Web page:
The development of the AMS technique as well as the construction of the facility at WHOI have greatly increased the number of individuals and laboratories in the field of oceanography interested in obtaining 14C analyses, and have greatly increased the importance of collecting the sample in a clean,14C-free environment.
Here, we discuss the special precautions necessary for collecting and handling samples for the measurement of natural levels of14C. Analysis by AMS requires a sample that is orders of magnitude smaller than that for a conventional radiocarbon analysis (1 mg vs. 5 g). While this greatly increases the scope of radiocarbon studies, it also means that a much smaller amount of contaminant is required to ruin a sample.
For most users, the sample that is submitted will be prepared for AMS analysis in the NOSAMS sample-preparation laboratory. Virtually every AMS laboratory has experienced down time because of the clean-up required after preparing and analyzing a "hot" sample.
We have prepared this document to help users of the NOSAMS facility ensure that they are providing us with a clean sample whose preparation will not compromise the operation of our laboratory.
Many oceanographic research projects use radiocarbon as a spike in experiments at sea and in the laboratory, e.g. the measurement of oceanic productivity, and inadvertent spills can leave isolated spots that are severely contaminated. The levels typically used in tracer experiments can be several million times modern levels and very small residual amounts can ruin the measurement of natural levels of14C. Contamination of the sample container and, thus, the sample, can arise from collecting and handling the sample on a contaminated surface. Therefore, we recommend the following procedures to ensure collection and preparation of a "good" 14C sample.
Collection of natural samples for radiocarbon analysis usually requires the preparation of sample containers and sampling apparatus in a laboratory. All apparatus that is to be used for sample collection should be cleaned and prepared in a laboratory that is known to be 14C-free. Because it is difficult in many laboratories to be certain that 14C has never been used as a spike, we recommend conducting low-level swab tests whenever there is the slightest question about the history of a laboratory. The Tritium Laboratory at the University of Miami is one laboratory which has developed a well-established routine and protocol for testing ships and laboratories and which performs swab analysis for a fee. We encourage investigators new to the natural radiocarbon field to consider swab tests specifically designed to measure low levels of contamination in the laboratory as the first step in establishing a radiocarbon research program. In laboratories where a problem is found, corrective action must be taken. When an area is determined to be 14C-free, we recommend that this area be isolated from general laboratory operations and access be restricted to those familiar with the precautions necessary for handling natural-level radiocarbon samples.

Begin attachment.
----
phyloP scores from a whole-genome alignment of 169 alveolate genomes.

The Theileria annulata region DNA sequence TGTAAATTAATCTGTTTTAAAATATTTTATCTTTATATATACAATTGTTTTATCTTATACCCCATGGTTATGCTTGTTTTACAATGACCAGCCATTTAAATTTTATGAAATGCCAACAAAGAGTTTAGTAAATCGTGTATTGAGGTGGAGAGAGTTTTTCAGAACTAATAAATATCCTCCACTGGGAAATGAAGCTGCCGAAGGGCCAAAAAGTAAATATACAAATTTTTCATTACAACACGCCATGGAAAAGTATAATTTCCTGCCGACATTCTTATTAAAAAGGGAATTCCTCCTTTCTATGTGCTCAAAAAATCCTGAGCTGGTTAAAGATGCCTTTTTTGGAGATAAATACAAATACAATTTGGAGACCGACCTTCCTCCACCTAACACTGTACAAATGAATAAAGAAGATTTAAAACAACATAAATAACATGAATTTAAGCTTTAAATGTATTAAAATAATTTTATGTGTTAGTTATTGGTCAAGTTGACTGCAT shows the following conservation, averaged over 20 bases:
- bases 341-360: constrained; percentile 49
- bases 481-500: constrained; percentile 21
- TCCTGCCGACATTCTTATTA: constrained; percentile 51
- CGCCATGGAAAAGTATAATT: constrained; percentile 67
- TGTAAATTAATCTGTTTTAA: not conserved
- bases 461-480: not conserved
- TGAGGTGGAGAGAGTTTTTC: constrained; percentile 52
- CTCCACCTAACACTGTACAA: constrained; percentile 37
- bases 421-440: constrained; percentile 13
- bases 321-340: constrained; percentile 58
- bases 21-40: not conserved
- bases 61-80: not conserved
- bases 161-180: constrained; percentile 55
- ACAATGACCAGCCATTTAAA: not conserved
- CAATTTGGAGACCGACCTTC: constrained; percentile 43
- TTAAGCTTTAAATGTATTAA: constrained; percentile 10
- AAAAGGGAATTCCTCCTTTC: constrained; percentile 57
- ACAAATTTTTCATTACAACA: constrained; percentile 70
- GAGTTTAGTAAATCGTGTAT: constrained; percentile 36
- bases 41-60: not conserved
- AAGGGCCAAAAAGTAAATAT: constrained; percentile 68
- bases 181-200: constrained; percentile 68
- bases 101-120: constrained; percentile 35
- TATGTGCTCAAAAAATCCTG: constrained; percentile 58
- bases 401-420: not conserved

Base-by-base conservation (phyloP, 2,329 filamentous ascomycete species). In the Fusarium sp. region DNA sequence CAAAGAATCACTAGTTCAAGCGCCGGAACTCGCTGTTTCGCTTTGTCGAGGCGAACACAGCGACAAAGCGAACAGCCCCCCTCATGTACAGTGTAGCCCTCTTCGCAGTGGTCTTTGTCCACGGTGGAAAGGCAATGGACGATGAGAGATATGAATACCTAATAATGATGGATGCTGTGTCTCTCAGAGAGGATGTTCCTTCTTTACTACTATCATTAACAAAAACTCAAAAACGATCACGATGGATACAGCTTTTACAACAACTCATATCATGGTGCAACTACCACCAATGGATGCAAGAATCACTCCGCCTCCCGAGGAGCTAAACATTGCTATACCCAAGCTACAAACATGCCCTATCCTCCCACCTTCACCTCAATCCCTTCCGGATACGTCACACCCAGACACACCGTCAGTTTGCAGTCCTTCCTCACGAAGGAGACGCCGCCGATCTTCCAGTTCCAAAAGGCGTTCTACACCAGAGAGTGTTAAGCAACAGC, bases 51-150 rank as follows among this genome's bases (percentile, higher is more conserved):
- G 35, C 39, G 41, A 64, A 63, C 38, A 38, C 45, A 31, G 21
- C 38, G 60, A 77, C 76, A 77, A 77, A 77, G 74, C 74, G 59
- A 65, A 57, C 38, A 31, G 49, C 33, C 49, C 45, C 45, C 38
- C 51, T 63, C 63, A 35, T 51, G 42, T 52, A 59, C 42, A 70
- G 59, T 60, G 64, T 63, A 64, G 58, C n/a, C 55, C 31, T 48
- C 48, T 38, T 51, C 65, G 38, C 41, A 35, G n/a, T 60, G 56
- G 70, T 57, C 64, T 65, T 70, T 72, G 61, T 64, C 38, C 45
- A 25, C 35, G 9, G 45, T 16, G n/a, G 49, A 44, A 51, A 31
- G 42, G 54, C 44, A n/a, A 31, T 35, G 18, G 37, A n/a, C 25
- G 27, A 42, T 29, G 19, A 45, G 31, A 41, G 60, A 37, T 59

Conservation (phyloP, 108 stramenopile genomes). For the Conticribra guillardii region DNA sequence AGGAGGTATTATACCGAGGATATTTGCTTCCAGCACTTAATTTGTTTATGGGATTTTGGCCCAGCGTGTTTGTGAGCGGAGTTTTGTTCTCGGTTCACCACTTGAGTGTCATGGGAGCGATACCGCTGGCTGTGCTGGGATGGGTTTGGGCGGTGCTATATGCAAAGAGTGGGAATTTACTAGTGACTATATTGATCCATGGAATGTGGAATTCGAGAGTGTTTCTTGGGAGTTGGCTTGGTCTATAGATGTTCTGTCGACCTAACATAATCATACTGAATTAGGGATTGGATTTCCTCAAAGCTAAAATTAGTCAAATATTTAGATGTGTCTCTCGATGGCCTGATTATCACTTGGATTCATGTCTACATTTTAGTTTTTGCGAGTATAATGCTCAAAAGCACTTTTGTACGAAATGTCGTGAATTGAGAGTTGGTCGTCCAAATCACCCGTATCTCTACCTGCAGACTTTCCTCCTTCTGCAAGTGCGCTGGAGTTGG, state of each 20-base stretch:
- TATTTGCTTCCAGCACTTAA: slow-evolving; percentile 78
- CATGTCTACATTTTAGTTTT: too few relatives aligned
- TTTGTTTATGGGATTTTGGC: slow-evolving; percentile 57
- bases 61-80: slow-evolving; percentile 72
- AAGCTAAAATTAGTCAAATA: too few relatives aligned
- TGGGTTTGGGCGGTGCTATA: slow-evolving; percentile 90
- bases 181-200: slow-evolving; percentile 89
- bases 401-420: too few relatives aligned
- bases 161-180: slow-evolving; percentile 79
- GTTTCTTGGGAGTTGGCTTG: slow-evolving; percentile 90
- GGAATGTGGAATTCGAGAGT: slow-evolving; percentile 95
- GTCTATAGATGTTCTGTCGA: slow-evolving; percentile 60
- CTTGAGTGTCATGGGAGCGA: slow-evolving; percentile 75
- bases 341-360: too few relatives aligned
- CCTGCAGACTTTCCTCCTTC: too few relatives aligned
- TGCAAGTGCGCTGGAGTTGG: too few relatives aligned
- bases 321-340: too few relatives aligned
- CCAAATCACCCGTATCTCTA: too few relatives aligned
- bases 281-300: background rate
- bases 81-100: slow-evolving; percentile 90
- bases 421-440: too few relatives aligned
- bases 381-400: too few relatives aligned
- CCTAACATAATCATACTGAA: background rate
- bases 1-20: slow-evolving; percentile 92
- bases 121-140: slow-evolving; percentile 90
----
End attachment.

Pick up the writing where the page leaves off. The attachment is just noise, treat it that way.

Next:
Swab tests of oceanographic research vessels have shown that the use of radiocarbon to measure productivity leaves areas that are severely contaminated. These cannot be used for collection of natural-level radiocarbon samples. We recommend that surfaces where samples are collected or handled should be covered with fresh, disposable sheets of plastic or garbage bags and that disposable gloves (changed often) should be worn during sampling. Sample containers should be handled as little as possible and removed from their packing crates only when necessary. When sample bottles or containers are removed from shipping crates, they should not be placed in direct contact with any surface on the ship either on deck or in the laboratory. A data sheet(s) should be kept for each crate of sample bottles. Information regarding the history of each crate should be recorded on this sheet. This information should include identification of the laboratory in which the bottles were prepared, the shipping and storage history (dates and location) of each crate, information regarding the condition of laboratories and storage facilities (e.g., refrigerated or not) and should identify other sampling programs in progress on the ship. In general, it is not advisable to consider collecting radiocarbon samples on a cruise on which 14C-spiking experiments will be performed. If laboratory analyses are required at sea, precautions similar to those discussed in the previous section must be observed.
More detailed information can be obtained by contacting firstname.lastname@example.org or (508) 289-2513. We have published a detailed protocol for the collection of seawater inorganic carbon samples* and will be happy to discuss the collection of other types of samples with interested researchers.
* McNichol, A.P. and Jones, G.A., 1991. Measuring 14C in seawater by Accelerator Mass Spectrometry. WOCE Hydrographic Operations and Methods manual, WOCE Hydrographic Programme Office, WOCE Report No. 68/91, Woods Hole Oceanographic Institution, Woods Hole, MA.